In the fall of 1958, the largest series to date was conducted at the NTS, code-named Hardtack II, consisting of thirty-seven tests within a two-month period. The reason for the great number of tests within a short time was that President Dwight D. Eisenhower had declared that on October 31, the United States would enter into a unilateral nuclear testing moratorium. The Soviet Union followed suit.

However, in September 1961 the Soviet Union resumed its testing program, including a fifty-eight-megaton test, the largest nuclear device ever detonated. The United States returned to testing at the NTS, in the Pacific, and in other locations. The NTS tests were primarily underground with most atmospheric tests in the Pacific. The Sedan test of July 6, 1962, was a large-scale excavation experiment for the Plowshare program, investigating peaceful uses of nuclear detonations for the creation of harbors, channels, dams, etc. The device was buried and detonated 635 feet beneath the desert floor. With a yield of 104 kilotons, Sedan exploded into the air and created a crater 1,280 feet wide and 320 feet deep. The general public can view the Sedan crater during tours of the NTS.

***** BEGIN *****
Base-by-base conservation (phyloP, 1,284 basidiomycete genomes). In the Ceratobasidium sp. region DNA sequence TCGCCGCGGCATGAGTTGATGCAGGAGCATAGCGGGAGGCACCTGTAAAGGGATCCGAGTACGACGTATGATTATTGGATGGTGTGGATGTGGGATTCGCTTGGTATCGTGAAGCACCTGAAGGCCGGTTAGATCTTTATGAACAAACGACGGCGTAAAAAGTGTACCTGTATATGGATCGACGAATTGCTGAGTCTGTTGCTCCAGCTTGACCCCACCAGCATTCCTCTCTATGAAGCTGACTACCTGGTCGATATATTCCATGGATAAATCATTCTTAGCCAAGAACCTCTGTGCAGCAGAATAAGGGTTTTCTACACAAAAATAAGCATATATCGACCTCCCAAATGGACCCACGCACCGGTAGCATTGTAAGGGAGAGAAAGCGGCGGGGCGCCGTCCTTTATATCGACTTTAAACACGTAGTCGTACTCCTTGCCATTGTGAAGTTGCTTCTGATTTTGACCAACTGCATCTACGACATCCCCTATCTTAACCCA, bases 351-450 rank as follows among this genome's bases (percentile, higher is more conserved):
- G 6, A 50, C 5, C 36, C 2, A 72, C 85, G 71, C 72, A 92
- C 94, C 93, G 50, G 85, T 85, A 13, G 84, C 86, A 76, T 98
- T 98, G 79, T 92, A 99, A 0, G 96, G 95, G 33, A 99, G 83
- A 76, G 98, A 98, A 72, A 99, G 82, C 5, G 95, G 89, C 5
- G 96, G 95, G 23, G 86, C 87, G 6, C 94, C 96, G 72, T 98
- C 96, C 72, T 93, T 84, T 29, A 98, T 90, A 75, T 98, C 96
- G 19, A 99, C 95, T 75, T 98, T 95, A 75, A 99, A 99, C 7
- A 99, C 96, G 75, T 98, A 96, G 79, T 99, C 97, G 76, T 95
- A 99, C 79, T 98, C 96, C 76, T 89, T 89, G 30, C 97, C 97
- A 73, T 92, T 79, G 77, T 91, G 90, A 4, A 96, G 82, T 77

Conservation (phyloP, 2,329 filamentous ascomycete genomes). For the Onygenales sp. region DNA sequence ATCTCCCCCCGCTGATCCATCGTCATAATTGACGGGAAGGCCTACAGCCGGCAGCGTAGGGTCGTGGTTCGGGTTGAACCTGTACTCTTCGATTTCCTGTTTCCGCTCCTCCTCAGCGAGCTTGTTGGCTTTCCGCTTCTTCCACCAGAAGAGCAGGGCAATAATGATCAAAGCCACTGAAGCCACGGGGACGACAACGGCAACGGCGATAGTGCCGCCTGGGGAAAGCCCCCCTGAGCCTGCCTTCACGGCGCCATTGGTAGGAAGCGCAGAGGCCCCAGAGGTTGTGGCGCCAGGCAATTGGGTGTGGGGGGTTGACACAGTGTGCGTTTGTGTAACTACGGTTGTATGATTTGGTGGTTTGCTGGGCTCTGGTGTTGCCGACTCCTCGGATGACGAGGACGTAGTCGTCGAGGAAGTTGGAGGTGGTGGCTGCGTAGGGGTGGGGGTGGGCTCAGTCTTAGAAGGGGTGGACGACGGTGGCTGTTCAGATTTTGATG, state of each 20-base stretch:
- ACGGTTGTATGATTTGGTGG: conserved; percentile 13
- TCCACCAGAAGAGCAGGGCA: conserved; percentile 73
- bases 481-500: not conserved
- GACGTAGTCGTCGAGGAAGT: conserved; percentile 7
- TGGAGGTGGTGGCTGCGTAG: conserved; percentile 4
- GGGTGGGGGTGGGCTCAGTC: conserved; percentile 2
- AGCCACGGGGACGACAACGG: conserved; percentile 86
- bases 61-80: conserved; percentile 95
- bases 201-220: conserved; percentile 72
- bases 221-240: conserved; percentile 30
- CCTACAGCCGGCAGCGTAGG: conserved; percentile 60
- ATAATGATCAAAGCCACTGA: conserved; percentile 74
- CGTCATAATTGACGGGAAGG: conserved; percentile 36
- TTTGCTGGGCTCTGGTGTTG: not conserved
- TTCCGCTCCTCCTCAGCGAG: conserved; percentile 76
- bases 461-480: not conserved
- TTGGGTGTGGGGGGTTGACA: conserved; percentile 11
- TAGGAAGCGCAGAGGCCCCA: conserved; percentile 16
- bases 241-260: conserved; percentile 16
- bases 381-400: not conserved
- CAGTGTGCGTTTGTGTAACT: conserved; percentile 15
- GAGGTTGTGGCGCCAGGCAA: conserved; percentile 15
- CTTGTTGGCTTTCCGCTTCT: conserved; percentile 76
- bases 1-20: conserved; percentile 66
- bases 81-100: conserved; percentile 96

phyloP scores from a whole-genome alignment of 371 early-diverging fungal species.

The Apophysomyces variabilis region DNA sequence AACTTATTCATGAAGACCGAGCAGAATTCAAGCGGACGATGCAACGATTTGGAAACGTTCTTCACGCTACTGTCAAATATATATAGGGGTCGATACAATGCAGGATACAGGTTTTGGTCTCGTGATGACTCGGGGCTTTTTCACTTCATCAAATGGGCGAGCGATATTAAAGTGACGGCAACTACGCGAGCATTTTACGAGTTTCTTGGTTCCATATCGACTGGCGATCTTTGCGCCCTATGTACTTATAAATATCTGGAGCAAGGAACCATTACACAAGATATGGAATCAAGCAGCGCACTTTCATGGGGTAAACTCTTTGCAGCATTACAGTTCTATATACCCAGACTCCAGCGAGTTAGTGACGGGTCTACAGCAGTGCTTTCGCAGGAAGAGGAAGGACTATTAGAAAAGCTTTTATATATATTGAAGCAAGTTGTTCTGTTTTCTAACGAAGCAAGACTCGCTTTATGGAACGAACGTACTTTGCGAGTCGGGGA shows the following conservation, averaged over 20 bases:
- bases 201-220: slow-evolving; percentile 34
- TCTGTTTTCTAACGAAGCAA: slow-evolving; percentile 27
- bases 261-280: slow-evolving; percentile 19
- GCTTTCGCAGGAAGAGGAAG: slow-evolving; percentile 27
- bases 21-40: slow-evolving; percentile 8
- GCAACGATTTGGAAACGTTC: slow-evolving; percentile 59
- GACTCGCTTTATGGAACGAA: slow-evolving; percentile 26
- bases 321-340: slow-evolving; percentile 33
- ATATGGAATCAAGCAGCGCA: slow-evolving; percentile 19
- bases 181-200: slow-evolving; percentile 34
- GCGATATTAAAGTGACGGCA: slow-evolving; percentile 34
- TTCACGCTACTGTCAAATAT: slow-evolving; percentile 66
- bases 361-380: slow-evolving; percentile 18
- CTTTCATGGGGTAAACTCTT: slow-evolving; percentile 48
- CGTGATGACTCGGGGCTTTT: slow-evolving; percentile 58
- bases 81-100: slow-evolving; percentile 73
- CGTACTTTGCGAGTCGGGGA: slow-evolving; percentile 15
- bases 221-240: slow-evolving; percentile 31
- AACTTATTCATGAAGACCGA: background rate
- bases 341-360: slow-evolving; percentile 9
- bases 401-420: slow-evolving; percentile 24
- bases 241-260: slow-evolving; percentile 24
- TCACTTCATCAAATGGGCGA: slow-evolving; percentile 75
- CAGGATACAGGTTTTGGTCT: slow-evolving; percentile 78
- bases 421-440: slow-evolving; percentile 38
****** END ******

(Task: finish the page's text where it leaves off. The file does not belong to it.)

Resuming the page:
In spite of the return to testing, during the next few years progress was made on a treaty prohibiting certain kinds of nuclear tests. On July 17, 1962, a low-yield, joint Sandia National Laboratories/Department of Defense experiment code-named Little Feller I was the final atmospheric test conducted at the NTS. The United States continued to test in the atmosphere in other locations, primarily the Pacific. On August 5, 1963, the U.S. and the Soviet Union signed the Limited Test Ban Treaty (LTBT), banning nuclear tests in the atmosphere, as well as in the ocean and in space. The era of above-ground nuclear testing in Nevada had ended.